What is more, it appears that Francis de Sales was given to the Church by God for a very special mission. His task was to give the lie to a prejudice which in his lifetime was deeply rooted and has not been destroyed even today, that the ideal of genuine sanctity held up for our imitation by the Church is impossible of attainment or, at best, is so difficult that it surpasses the capabilities of the great majority of the faithful and is, therefore, to be thought of as the exclusive possession of a few great souls. St. Francis likewise disproved the false idea that holiness was so hedged around by annoyances and hardships that it is inadaptable to a life lived outside cloister walls. (Rerum Omnium Perturbationem )I submit it is quite imprudent to charge one of the great spiritual masters with Manichean tendencies, unless you have some real evidence. Sister Lorraine provides none. While some may find the quote Wade cited troubling, reading the context helps give a far better understanding of the text in mind. I submit that not only is the great Doctor assured of his spiritual orthodoxy, but he provides a large problem for the partisans of Mr. West.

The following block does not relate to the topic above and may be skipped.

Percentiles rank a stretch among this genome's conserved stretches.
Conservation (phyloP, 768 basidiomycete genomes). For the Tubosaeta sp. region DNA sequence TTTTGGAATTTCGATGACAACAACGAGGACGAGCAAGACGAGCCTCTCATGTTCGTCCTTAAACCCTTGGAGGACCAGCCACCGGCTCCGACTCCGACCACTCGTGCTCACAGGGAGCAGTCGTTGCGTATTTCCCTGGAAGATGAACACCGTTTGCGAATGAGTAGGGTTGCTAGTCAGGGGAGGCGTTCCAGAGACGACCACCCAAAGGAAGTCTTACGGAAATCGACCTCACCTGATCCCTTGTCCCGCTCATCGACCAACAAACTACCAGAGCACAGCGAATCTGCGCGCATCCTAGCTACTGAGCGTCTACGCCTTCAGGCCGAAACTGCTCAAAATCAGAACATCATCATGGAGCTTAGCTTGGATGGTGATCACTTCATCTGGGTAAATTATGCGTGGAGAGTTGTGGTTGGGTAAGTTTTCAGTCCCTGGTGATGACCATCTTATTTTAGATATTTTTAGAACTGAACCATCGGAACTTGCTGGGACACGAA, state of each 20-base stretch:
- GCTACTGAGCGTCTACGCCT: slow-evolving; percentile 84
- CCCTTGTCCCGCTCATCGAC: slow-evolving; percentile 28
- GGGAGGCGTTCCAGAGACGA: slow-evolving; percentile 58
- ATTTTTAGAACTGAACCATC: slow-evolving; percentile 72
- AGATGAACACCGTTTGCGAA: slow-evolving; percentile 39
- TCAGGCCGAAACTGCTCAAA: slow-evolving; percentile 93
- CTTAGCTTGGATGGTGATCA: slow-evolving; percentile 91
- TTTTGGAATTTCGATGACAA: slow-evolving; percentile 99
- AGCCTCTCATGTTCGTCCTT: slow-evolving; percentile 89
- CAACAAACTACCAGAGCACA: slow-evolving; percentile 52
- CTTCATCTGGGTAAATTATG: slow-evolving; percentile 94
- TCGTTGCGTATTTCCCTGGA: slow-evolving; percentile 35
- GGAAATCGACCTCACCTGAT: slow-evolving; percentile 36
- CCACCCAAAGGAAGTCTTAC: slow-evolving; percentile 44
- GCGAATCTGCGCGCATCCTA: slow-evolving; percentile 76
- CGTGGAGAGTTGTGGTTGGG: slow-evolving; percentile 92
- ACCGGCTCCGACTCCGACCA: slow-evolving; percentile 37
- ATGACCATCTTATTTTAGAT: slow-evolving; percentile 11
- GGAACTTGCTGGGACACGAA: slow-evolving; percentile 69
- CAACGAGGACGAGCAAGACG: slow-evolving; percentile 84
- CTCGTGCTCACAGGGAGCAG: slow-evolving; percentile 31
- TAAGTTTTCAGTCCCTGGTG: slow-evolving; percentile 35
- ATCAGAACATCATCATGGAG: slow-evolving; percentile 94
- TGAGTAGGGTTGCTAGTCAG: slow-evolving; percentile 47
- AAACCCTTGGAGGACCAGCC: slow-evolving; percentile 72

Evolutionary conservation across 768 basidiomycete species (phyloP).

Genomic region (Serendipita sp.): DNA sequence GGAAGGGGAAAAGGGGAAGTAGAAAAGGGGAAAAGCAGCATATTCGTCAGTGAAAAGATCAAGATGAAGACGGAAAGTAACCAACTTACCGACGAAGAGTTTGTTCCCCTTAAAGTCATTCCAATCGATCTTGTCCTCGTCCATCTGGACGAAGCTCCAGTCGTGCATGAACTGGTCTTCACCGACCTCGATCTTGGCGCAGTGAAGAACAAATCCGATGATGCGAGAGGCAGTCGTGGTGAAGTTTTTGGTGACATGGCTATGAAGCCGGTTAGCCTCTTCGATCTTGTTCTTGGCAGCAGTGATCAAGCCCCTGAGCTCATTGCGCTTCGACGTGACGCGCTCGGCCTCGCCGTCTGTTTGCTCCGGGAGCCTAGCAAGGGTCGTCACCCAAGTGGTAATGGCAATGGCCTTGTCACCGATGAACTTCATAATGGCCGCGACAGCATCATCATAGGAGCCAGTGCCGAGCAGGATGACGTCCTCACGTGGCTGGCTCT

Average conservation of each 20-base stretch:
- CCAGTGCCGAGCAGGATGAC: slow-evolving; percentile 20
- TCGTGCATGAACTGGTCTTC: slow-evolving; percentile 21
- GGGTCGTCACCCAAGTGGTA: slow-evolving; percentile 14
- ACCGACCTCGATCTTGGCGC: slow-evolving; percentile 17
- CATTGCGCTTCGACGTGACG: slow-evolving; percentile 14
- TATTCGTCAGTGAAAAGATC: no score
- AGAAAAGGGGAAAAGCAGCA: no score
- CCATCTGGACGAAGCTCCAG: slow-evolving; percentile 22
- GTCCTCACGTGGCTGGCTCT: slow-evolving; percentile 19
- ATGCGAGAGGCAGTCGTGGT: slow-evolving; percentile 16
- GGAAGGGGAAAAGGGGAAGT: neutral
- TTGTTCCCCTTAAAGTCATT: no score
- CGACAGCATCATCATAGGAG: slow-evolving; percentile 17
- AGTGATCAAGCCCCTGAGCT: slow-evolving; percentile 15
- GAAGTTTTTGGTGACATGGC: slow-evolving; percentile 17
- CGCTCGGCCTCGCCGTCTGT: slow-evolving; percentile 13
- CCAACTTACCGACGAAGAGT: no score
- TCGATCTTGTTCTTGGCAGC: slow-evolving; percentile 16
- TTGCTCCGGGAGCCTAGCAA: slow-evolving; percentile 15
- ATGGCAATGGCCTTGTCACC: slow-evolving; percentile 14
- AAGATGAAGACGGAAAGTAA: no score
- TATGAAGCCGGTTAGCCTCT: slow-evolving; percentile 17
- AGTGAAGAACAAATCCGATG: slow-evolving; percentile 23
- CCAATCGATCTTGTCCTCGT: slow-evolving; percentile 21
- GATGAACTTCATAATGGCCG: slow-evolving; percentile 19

There is one problem with the quote: depending on which version you have, it will or will not exist. An interesting discussion for scholars of St. Frances, but we need not bother ourselves with this debate. The context of the discussion surrounds that of over-indulgence. In giving his advice on the marriage bed, St. Frances says the following:
The marriage bed must be undefiled, as the apostle says, that is to say, kept free from uncleanness and all profane filthiness. Holy wedlock was first instituted in the earthly paradise, where as yet there never had been any disorder of concupiscence or of anything immodest.
We see here that St. Frances talks about the divine origin of marriage. God instituted marriage, and it is something that helps the spouses grow in holiness. There are those who take their warped views into the bedroom, and give us all kinds of perversity. (A popular example is Dr. Gregory Popcak's "one rule" which states that almost anything goes in the bedroom, provided contraception isn't used and the spouse's fulfillment is in mind.)
He then goes on to point out that like anything else, humans can abuse what was given to us by God. He demonstrates how to eat is holy, but people abuse eating into gluttony:
Just as to eat, not for the preservation of life, but to keep up that mutual intercourse and consideration which we owe to each other, is a thing in itself both very just and lawful, so the mutual and lawful compliance of the persons united in holy marriage is called by St. Paul a debt. But it is a debt so great that he allows neither of the parties exemption from it without the free and voluntary consent of the other....After talking about the varying degrees of which indulgence is permitted (provided the primary purpose of marriage not thwarted), St. Frances says: